Menendez, Pascrell Reintroduce ConTACT ACT To Help Protect Student Athletes From The Dangers Of Sports-Related Concussions
By Mel Fabrikant Wednesday, September 18, 2013, 04:25 PM EDT
Federal legislation would provide resources for schools to implement concussion management guidelines for student athletes
With student-athletes resuming fall sports throughout the country, U.S. Senator Robert Menendez and U.S. Rep. Bill Pascrell, Jr. (both D-NJ) today reintroduced the Concussion Treatment and Care Tools (ConTACT) Act to provide federal resources to help protect student-athletes from the dangers of sports-related concussions.
“The beginning of every school year reminds us of the importance of making sure our young athletes are competing as safely as possible,” said Sen. Menendez. “Schools and athletic programs have a responsibility to make sure our young people engage in safe athletic competition. This legislation, which was originally introduced after Ryne Dougherty’s passing, will help provide resources to schools to make sure they have enough athletic trainers, medical staff and training to diagnose and treat concussions.”
“As Co-Chair of the Congressional Brain Injury Task Force, I have been fighting for the last 12 years to protect our athletes on the playing field from the devastating effects of sports-related concussions,” said Rep. Pascrell. “Thanks to our previous efforts, the CDC is currently working on national guidelines for clinicians to treat traumatic brain injury in our youth. Now we need to ensure that schools are able to implement the best recommendations for addressing concussions when they occur on the playing field. Understanding the dangers multiple concussions pose to our children, it's imperative we educate ourselves and our athletes on how to best protect them. By providing additional resources to schools and coaches, this legislation will move us one step closer to ensuring the safety of our youngest athletes on the playing field.”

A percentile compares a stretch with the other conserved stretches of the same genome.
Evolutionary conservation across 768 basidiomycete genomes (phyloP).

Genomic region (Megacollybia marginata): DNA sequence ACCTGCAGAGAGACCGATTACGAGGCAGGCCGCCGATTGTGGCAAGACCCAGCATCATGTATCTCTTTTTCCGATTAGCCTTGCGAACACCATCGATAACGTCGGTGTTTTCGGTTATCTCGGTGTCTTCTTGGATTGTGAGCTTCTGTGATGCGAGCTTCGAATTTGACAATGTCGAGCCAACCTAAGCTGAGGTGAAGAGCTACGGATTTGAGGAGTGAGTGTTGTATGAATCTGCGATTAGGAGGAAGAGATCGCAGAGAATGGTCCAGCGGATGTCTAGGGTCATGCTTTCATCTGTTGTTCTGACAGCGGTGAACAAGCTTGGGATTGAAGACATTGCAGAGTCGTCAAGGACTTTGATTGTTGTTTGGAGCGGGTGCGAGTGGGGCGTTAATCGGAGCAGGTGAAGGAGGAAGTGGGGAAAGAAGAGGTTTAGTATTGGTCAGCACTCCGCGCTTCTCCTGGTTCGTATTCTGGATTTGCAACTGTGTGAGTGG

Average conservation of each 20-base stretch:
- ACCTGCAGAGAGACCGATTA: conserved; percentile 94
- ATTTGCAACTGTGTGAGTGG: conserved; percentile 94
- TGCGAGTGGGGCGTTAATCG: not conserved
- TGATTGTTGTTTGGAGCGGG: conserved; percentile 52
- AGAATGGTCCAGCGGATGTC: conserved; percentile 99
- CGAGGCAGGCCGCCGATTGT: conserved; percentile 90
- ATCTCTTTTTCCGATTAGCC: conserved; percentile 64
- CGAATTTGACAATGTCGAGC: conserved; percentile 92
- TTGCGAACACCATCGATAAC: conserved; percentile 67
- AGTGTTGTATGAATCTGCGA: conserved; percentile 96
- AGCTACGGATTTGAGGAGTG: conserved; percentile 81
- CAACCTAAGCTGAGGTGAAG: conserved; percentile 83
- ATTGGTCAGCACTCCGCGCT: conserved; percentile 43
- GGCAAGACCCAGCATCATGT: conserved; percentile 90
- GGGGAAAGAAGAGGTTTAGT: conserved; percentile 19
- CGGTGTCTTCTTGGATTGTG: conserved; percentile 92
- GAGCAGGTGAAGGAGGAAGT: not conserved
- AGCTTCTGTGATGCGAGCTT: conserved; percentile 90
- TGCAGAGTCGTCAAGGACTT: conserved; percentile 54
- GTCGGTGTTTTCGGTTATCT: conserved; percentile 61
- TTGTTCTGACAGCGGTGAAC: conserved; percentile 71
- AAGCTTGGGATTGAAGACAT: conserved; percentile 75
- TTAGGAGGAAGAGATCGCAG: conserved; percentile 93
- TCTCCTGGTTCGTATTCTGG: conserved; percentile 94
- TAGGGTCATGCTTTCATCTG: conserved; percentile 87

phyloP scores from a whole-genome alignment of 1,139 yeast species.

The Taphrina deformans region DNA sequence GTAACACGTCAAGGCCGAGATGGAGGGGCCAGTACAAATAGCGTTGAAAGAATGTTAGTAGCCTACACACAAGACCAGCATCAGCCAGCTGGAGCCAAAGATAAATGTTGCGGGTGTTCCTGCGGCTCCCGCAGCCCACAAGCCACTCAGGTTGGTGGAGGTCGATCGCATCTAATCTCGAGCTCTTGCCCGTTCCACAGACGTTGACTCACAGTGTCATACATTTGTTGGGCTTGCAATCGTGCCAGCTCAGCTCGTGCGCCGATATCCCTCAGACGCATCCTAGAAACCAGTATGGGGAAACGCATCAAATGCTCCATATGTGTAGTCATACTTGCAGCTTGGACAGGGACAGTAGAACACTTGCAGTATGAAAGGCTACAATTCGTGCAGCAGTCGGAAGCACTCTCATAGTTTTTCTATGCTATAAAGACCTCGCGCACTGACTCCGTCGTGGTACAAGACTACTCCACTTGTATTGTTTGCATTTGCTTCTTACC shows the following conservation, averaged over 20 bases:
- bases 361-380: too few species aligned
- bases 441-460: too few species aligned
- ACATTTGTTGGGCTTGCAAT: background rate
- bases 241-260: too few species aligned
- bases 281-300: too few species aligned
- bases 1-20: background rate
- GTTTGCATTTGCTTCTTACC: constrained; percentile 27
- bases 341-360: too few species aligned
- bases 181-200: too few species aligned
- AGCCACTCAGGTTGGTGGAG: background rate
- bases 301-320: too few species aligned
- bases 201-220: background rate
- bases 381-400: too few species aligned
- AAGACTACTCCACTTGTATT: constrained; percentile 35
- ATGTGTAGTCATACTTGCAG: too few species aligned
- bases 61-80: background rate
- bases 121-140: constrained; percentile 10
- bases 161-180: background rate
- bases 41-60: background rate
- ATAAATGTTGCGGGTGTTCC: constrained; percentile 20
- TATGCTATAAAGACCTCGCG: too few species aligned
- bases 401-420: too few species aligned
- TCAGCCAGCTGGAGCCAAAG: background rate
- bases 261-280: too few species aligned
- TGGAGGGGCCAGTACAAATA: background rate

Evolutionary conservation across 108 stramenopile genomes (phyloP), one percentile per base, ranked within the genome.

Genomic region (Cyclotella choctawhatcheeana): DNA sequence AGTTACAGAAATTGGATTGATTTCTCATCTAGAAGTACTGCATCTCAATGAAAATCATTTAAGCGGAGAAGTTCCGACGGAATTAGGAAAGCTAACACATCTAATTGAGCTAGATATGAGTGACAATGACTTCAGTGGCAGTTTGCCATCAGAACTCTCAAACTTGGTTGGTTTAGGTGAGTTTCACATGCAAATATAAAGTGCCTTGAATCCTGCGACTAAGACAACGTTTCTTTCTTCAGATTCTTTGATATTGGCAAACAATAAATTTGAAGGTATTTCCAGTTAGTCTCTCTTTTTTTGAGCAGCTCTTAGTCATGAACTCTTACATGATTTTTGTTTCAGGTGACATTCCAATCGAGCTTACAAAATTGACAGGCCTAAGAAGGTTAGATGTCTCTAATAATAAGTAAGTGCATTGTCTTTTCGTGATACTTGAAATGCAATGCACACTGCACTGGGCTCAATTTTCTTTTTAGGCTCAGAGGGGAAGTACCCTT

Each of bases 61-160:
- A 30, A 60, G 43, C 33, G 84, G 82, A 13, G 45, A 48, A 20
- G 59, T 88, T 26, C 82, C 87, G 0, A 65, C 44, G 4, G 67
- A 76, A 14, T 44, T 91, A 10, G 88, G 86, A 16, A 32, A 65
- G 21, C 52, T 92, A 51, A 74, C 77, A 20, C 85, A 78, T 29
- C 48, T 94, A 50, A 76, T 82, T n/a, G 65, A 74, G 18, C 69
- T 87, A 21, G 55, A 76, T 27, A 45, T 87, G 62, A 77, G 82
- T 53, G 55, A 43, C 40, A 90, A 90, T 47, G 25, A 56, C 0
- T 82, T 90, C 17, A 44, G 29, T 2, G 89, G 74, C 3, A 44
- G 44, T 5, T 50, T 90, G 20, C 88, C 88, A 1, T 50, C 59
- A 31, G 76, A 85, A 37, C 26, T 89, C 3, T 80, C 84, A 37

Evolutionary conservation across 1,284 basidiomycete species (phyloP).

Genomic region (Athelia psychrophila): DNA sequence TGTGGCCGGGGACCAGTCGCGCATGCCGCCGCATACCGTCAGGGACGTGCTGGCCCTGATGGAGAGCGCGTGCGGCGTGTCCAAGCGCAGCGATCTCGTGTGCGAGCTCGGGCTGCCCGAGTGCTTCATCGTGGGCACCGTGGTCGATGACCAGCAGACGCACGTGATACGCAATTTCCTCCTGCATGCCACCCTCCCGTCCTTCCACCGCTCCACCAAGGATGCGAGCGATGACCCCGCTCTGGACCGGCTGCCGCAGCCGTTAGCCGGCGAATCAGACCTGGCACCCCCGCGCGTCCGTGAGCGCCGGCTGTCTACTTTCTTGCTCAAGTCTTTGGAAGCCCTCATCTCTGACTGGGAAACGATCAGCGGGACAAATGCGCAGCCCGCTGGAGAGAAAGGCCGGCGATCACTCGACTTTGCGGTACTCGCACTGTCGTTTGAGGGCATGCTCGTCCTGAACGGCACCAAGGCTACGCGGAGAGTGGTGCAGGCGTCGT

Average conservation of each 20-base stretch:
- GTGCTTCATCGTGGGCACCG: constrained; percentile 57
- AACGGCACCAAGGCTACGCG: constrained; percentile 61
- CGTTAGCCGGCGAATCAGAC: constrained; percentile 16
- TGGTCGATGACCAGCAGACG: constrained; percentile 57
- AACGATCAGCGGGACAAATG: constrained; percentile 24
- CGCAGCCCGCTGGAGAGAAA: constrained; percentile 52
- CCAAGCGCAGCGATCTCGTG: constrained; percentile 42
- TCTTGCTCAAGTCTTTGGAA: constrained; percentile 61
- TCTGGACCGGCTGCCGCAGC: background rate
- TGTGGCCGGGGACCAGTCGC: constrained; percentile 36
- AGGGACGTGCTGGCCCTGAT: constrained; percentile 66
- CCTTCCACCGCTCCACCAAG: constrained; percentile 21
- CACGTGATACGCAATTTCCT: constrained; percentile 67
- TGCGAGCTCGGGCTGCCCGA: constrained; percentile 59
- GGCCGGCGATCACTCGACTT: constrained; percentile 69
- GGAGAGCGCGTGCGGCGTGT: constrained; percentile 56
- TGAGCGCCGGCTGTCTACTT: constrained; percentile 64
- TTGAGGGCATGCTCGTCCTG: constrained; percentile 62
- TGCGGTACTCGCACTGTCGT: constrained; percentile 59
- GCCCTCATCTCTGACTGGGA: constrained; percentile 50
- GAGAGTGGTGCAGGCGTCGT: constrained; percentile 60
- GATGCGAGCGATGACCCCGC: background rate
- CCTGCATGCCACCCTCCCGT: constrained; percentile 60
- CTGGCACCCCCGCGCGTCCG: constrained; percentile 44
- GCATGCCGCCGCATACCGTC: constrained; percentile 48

The Concussion Treatment and Care Tools (ConTACT) Act of 2013 authorizes a five-year grant program for $5 million for the first year and such sums as necessary for the remaining four years. Grants will be awarded to states to provide professional development for athletic trainers and coaches and ensure schools have adequate medical staff coverage all to implement best practices in concussion diagnosis, treatment, and management. Grant guidelines will be based off recommendations from the CDC’s Pediatric Mild Traumatic Brain Injury Expert Panel.
According to the CDC, each year, U.S. emergency departments (EDs) treat an estimated 173,285 sports- and recreation-related mild Traumatic Brain Injuries (mTBIs), including concussions among children and adolescents from birth to 19 years. Many of these mTBIs are suffered by middle and high school students participating in athletics, but many schools do not have the resources to adequately diagnose and treat these injuries. As a result, studies have shown that as many as 41 percent of high school athletes return to the field before their brain has an opportunity to heal from a previous concussion.
The consequences of returning to activity too soon cannot be overstated. A repeat concussion — one that occurs before the brain recovers from a previous concussion — can not only slow recovery, it also increases the likelihood of having long-term problems. Repeat concussions can result in second impact syndrome, which can be marked by brain swelling, permanent brain damage, and even death
Senator Menendez and Congressman Pascrell were both primary sponsors of the Concussion Treatment and Care Tools (ConTACT) Act in the House and Senate, respectively, following the tragic death of Montclair High School football player Ryne Dougherty in October 2008.
The original legislation, which passed the U.S. House of Representatives in September 2010, provided for national protocols to be established for managing sports-related concussions for student athletes from the 5th grade to the 12th grade. In response to Sen. Menendez's and Rep. Pascrell's request in February 2011, the Centers for Disease Control and Prevention (CDC) notified the lawmakers that it would convene the Pediatric Mild Traumatic Brain Injury Expert Panel, which will establish the national protocols.
The guidelines and recommendations are expected to be finalized in 2015.